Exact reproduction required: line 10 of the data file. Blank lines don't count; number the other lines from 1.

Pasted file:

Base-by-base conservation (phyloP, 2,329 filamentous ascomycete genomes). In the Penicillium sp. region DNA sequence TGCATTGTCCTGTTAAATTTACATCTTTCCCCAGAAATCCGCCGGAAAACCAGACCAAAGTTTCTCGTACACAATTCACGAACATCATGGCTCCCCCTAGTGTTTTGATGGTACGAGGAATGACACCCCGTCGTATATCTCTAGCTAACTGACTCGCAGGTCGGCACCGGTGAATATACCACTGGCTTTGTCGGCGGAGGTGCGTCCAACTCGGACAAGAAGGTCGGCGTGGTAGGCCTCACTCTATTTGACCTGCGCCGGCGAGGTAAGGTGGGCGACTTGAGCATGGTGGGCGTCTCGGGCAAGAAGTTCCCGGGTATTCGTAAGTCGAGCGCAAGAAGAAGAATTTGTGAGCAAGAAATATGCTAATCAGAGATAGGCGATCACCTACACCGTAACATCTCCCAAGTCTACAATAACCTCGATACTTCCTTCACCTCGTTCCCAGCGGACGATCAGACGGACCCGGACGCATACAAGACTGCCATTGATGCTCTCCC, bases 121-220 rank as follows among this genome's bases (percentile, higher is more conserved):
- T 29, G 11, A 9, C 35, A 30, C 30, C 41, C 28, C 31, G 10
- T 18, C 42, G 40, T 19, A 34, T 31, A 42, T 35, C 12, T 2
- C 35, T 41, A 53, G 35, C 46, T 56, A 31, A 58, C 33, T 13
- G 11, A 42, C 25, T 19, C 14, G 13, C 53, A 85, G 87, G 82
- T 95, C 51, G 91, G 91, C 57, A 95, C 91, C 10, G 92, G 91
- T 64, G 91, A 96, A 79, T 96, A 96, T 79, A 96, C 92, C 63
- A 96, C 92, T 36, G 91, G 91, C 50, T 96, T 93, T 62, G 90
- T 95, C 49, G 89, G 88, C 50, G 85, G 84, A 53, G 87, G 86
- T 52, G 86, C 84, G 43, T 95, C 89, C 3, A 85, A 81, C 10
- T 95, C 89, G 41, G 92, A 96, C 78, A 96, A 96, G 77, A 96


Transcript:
- T 52, G 86, C 84, G 43, T 95, C 89, C 3, A 85, A 81, C 10